Renal denervation leads to significant and sustained blood pressure reduction for up to 18 months in patients with treatment resistant hypertension, according to research presented at ESC Congress 2012. The new clinical data from the Symplicity HTN-2 randomized clinical trial were presented by principal investigator Dr Murray Esler at the scientific session, associate director of the Baker IDI Heart and Diabetes Institute of Melbourne, Australia and by Prof Böhm for the ESC Press Conference.
Researchers at the University of Rochester Medical Center are testing whether different doses of an established blood pressure medication can provide the same benefits as a standard dose in people with mild hypertension, possibly with fewer side effects and at a lower cost. The newly launched clinical trial, funded with a $1.9 million grant from the National Heart Lung and Blood Institute, is the first of its kind in the United States.
Five to 15 percent of all patients with hypertension fail to respond to drug treatment. However, a range of treatment options are now available in these cases. Alongside the established measures stand new and promising interventions such as renal sympathetic denervation. Felix Mahfoud, Frank Himmel and their co-authors present the current treatment strategies for resistant arterial hypertension in the latest issue of Deutsches Ã„rzteblatt International (Dtsch Arztebl Int 2011; 108(43): 725).
A researcher from the University of Leicester’s Department of Cardiovascular Sciences has been involved in a ground-breaking study into the causes of high blood pressure.
The study, published in the academic journal Hypertension, analysed genetic material in human kidneys in a search for genes that might contribute to high blood pressure. The findings open up new avenues for future investigation into the causes of high blood pressure in humans.
UCLA researchers have found that the hormone estrogen may help reverse advanced pulmonary hypertension, a rare and serious condition that affects 2 to 3 million individuals in the U.S., mostly women, and can lead to heart failure.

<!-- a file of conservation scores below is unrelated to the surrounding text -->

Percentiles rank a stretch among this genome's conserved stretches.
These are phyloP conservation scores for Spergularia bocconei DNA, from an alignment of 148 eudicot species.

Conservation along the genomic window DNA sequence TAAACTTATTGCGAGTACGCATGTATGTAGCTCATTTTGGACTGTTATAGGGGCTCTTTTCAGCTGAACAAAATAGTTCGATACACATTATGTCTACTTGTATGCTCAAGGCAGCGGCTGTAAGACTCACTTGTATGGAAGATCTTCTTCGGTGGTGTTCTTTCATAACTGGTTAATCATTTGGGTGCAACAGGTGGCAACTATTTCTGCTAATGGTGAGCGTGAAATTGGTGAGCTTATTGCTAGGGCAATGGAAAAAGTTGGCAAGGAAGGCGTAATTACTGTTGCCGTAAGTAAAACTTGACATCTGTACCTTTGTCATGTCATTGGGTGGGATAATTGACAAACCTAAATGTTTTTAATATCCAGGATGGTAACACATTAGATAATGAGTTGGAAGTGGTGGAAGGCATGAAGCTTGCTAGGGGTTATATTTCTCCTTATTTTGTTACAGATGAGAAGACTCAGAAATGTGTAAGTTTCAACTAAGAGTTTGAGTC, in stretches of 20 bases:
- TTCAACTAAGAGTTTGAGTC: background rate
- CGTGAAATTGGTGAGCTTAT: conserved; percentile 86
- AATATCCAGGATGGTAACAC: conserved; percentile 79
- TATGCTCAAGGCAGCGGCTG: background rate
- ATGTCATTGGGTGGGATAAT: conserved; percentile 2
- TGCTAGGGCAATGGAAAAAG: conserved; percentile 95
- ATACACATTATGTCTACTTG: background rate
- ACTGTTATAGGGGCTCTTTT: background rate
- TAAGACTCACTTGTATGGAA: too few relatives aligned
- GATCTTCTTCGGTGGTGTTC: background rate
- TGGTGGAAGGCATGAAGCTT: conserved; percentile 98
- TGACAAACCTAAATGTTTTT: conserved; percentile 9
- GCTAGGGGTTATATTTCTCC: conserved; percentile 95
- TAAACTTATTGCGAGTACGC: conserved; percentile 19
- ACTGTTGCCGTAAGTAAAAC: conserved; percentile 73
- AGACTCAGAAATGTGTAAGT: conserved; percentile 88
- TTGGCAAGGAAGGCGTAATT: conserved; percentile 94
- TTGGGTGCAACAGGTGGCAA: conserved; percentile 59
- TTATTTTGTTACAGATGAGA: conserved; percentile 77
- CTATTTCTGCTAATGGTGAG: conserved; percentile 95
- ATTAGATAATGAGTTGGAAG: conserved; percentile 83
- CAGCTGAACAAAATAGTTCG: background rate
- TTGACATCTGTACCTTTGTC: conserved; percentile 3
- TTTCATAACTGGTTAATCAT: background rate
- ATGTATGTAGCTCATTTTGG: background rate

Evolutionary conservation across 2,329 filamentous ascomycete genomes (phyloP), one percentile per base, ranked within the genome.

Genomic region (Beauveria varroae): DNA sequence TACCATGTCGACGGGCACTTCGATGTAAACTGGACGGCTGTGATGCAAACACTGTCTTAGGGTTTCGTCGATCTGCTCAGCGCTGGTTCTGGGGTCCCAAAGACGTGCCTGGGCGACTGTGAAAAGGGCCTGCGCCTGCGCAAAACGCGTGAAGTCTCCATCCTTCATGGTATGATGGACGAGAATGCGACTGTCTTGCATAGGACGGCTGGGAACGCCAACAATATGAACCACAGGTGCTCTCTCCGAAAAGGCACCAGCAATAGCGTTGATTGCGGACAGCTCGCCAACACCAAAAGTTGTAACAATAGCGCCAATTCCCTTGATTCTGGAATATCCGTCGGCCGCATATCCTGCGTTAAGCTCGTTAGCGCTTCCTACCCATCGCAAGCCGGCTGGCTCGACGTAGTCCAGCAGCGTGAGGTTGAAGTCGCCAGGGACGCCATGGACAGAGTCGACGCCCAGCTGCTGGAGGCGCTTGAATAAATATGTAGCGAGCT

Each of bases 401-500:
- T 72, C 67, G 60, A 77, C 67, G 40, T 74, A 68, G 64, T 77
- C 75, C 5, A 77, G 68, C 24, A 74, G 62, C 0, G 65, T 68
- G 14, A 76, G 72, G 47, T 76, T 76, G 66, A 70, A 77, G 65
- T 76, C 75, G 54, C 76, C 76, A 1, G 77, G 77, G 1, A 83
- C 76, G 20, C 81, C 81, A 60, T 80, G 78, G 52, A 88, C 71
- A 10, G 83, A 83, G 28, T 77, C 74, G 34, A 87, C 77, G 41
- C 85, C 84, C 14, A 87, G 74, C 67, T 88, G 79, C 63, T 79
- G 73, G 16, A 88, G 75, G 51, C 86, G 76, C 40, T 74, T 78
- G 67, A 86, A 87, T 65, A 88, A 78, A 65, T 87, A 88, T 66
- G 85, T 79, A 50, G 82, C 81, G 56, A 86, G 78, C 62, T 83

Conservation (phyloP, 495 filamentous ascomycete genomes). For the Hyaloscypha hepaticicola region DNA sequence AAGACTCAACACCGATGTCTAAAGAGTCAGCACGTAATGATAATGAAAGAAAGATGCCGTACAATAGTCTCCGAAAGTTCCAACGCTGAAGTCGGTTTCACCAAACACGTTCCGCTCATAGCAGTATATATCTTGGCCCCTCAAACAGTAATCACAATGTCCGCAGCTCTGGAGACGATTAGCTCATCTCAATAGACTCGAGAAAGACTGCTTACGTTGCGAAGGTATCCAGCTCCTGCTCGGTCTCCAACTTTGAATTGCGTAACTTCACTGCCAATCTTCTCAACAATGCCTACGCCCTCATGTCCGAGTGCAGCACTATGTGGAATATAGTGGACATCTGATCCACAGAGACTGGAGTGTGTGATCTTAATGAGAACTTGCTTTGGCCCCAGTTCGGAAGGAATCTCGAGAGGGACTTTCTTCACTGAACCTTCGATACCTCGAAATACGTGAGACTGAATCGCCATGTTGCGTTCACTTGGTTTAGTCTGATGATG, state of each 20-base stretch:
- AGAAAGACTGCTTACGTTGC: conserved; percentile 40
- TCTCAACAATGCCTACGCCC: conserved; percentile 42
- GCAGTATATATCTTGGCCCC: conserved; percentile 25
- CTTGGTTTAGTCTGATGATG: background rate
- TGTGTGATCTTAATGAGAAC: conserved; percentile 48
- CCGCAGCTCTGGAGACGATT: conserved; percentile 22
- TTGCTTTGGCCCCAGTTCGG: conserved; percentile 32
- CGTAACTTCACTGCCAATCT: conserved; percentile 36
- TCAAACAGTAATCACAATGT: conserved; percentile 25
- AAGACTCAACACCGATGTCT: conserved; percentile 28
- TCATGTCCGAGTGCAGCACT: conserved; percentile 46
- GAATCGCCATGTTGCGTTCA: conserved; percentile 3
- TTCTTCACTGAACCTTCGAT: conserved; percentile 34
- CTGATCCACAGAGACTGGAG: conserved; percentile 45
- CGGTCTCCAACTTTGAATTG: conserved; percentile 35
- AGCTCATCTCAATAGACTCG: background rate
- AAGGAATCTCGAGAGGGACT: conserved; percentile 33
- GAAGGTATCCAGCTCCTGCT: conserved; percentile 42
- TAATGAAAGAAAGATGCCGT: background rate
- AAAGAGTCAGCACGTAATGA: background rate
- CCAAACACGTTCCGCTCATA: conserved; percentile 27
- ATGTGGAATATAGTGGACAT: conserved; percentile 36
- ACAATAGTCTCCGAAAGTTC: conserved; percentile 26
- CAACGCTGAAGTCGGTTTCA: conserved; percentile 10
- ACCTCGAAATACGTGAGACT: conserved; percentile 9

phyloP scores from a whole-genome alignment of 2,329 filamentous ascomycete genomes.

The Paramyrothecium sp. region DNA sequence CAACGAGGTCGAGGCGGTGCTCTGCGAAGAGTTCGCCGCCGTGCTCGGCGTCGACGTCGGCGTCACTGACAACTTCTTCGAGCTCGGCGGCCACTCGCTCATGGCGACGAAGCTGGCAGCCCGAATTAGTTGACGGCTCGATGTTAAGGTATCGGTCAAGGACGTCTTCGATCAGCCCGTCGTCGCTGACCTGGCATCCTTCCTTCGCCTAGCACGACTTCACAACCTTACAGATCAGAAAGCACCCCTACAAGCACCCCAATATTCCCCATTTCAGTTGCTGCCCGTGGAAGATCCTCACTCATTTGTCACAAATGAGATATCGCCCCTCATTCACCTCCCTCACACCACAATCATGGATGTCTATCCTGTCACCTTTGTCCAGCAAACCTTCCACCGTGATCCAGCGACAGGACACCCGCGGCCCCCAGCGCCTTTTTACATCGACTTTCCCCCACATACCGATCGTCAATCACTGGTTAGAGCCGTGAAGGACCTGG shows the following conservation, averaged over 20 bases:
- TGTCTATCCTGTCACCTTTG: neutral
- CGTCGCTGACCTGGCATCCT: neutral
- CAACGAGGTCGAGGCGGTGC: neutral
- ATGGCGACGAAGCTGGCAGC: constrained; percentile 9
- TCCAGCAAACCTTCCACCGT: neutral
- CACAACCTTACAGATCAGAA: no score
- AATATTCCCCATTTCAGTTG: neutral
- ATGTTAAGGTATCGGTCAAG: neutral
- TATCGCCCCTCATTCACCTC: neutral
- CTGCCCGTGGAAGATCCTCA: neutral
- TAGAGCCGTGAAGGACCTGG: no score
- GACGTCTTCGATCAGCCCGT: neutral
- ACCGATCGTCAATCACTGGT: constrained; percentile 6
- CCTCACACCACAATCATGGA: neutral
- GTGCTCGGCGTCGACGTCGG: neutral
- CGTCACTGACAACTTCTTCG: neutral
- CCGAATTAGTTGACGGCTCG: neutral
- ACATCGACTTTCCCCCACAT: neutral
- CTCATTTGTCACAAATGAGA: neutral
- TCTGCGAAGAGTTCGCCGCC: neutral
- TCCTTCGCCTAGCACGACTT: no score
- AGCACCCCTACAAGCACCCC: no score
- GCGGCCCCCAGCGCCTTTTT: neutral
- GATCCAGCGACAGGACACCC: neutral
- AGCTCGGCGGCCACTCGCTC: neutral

A new report from scientists at Massachusetts General Hospital (MGH) and their colleagues in centers around the world finds that common variants in 28 regions of DNA are associated with blood pressure in human patients. Of the identified regions, most were completely unsuspected, although some harbor genes suspected of influencing blood pressure based on animal studies. In the study receiving advance online publication in Nature, members of the International Consortium for Blood Pressure Genome-Wide Association Studies (ICBP-GWAS) analyzed genetic data from over 275,000 individuals from around the world. They also identified for the first time the involvement of an important physiologic pathway in blood pressure control, potentially leading to a totally new class of hypertension drugs.
More and more, patients show up to appointments with hypertension expert John Bisognano, M.D., Ph.D. carrying bags full of “natural” products that they hope will help lower their blood pressure. And like most physicians, Bisognano doesn’t always know if these products will do any good, or if they will cause any harm.
University of Leicester professor chairs major new guideline from NICE on the treatment of high blood pressure
The way blood pressure is diagnosed and treated is set to be revolutionised following new guidelines for the medical profession issued by NICE and developed in conjunction with the British Hypertension Society (BHS).
Researchers from Wisconsin and Texas identify benefits of certain EET analogs
WASHINGTON Â– More than one-third of the world’s population suffers from hypertension (commonly known as high blood pressure) and cardiovascular disease (disorders that affect the heart and/or blood vessels). The U.S. Agency for Healthcare Quality and Research has reported that Americans spent $29 billion for non-prescription cardiovascular drugs alone in 2008. With the number of individuals afflicted on the rise, and the costs for treatment on the increase, scientists and policymakers are looking for new approaches to combat these disorders.
Yale University researchers have identified two novel genetic mutations that can trigger hypertension in up to a third of patients suffering from a common cause of severe high blood pressure, they report in the Feb. 11 issue of the journal Science.